BASC is lobbying for an amendment to the Hunting with Dogs (Scotland) Bill to protect rough shooting.
BASC is calling on parliamentarians to urgently amend Wildlife Management and Muirburn (Scotland) Bill
BASC has urged MSPs to make substantial amendments to the Wildlife Management and Muirburn (Scotland) Bill following the publication of a key report.
The RAI Committee (Rural Affairs and Islands) has published their Stage 1 report making recommendations to the Scottish Government on numerous aspects of the Bill. BASC work was acknowledged throughout the report and in short the report proposed the following recommendations:
“Ability to suspend a licence – strong concerns were expressed to the Committee by potential licence applicants around NatureScot’s power (as licence administrator) to suspend or revoke a licence, despite it not being satisfied an offence has been committed. The Committee calls for greater reassurances that this power would not be used in response to vexatious complaints.”
“Wildlife trap licensing scheme – The Committee agrees there is a case for a specific offence of trap vandalism to be included in the Bill.”
“Annual grouse moor licensing scheme – in response to strong representation from stakeholders, who described the idea of an annual licence of land for killing and taking of birds as ‘frankly idiotic’, the Committee recommends that the proposed licensing period should be extended.”
The committee did not agree a position on snares.
BASC remains opposed to the implementation of grouse shoot licences, muirburn licences and licences for certain traps.
Nonetheless, the Scottish Government has decided to pursue this course of action, despite repeated concerns raised by the rural sector.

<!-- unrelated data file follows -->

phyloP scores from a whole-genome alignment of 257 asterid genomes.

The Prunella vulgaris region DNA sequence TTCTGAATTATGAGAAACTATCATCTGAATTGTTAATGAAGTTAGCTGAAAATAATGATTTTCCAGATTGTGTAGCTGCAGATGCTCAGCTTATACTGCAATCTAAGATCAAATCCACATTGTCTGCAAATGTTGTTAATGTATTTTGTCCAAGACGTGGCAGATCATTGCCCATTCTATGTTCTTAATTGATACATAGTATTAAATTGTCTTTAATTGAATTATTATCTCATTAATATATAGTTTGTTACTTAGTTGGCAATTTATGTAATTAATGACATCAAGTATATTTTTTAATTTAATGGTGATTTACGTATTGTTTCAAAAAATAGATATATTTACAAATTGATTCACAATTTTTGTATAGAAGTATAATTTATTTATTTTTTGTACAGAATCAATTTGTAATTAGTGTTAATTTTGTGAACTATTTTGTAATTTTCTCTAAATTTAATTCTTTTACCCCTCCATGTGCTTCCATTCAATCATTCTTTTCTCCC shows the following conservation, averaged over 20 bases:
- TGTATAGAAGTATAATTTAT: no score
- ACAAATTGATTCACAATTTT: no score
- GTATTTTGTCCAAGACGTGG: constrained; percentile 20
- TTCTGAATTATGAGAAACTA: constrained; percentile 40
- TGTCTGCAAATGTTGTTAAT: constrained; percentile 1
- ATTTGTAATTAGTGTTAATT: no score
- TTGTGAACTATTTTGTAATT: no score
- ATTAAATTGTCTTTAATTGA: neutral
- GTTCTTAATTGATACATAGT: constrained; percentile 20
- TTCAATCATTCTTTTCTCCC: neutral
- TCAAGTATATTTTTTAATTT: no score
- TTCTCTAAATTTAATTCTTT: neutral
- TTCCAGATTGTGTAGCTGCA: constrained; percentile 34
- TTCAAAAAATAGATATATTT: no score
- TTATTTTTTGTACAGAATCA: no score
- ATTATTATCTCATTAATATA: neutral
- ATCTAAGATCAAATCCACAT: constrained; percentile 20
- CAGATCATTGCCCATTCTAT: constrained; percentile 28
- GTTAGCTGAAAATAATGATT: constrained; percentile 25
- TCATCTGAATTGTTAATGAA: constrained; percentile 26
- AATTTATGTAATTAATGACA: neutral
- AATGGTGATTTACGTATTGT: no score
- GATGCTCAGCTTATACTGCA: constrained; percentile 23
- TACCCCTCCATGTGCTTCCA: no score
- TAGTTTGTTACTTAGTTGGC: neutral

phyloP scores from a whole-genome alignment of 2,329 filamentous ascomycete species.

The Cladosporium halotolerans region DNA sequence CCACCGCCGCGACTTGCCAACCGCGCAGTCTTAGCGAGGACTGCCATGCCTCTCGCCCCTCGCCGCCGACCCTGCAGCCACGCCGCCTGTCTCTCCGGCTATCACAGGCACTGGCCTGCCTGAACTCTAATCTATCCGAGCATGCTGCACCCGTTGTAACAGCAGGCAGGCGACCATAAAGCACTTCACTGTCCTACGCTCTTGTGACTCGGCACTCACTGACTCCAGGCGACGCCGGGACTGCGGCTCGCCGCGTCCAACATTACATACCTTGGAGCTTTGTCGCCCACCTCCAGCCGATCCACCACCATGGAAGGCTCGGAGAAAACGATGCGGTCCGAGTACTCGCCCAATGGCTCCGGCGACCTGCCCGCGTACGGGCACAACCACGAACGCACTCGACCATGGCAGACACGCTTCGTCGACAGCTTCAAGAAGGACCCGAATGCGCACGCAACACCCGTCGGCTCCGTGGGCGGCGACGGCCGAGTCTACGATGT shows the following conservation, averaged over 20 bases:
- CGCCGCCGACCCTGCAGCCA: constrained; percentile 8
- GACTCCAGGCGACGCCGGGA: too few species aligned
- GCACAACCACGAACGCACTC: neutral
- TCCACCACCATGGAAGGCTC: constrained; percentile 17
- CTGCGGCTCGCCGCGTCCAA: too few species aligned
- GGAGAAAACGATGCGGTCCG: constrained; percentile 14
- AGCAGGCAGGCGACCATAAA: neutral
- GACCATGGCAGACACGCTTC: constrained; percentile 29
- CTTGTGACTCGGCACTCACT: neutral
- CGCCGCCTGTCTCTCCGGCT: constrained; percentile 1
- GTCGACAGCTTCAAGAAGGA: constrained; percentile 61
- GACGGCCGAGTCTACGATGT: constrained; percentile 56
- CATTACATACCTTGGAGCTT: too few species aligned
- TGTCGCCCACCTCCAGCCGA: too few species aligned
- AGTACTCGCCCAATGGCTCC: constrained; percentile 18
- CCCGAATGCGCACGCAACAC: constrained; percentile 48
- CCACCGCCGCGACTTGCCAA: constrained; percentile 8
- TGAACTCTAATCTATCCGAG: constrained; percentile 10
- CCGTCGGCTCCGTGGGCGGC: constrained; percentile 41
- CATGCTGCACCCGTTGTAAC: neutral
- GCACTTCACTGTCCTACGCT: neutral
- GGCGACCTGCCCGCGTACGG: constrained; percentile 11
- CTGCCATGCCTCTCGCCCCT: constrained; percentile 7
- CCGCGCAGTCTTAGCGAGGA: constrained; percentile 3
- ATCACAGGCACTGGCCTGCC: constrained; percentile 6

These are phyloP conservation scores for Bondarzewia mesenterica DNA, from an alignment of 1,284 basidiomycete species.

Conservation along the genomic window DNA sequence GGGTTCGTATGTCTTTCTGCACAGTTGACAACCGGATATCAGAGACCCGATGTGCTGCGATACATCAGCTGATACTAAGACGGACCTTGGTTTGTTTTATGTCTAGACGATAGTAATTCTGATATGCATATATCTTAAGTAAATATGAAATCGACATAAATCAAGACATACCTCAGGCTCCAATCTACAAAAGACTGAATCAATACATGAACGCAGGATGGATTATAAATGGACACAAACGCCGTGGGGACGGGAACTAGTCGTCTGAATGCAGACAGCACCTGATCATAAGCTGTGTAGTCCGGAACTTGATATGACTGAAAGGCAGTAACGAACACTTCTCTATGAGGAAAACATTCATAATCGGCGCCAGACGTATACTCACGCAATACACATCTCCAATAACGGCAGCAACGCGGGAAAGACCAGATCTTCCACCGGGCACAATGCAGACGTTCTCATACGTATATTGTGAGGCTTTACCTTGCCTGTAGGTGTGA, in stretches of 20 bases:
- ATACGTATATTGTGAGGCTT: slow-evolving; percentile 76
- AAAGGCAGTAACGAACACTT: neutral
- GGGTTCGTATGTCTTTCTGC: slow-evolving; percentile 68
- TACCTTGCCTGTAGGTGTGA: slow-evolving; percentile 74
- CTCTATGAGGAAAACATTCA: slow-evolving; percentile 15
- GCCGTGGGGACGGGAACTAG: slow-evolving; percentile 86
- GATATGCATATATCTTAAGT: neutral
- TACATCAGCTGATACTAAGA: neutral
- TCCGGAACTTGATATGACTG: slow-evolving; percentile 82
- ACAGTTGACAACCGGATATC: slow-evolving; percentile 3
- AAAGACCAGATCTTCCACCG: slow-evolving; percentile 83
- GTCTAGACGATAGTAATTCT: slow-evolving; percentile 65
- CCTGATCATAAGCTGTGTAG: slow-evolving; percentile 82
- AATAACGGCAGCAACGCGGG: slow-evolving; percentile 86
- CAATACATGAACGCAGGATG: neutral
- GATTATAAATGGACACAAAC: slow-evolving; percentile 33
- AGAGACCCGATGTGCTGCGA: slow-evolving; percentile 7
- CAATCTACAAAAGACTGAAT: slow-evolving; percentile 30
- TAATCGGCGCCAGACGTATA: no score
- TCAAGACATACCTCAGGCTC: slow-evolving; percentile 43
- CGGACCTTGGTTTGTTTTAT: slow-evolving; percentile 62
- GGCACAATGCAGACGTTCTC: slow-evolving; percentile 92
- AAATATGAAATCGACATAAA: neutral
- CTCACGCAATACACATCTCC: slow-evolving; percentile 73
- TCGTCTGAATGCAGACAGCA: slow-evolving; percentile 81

BASC has called for the following key amendments through its extensive lobbying of MSPs:
• A removal of the unworkable annual grouse shoot and muirburn licence, to be replaced with, at minimum, a 10 year licence.
• A removal of the powers allowing Scottish Ministers to add further bird species to the red grouse shooting licence.
• A complete overhaul of the powers around suspending and revoking a licence
• Amendments to the muirburn licence, removing the ‘last resort’ clause and amending the definition of peat depth.
Further to this, BASC is calling for a compensation scheme for licence holders who have their suspended licence reinstated after no wrong-doing. A similar scheme operates for driving instructors who experience income losses incurred by them as a result of their registrations or licences being suspended.
BASC Scotland Director Peter Clark said:
“The report today highlights just how unworkable the Wildlife Management and Muirburn (Scotland) Bill is for our members.
“BASC has repeatedly raised concerns over how grouse shoot, muirburn and trap licensing will work in practice.
“This Bill threatens more than just successful moorland management, but also farming practices, conservation efforts, hundreds of jobs and millions in economic value. The direct and indirect benefits that arise from grouse shooting are too important to be risked in this manner.
“As such we have urged the MSPs on the Committee to work with us to make the enormous yet vital changes to the Bill to avert the decimation of the rural economy, biodiversity and conservation.
“BASC has worked tirelessly to lead the fight in the corridors of Holyrood to ensure that we get the best outcome for land managers and the shooting and conservation sector.”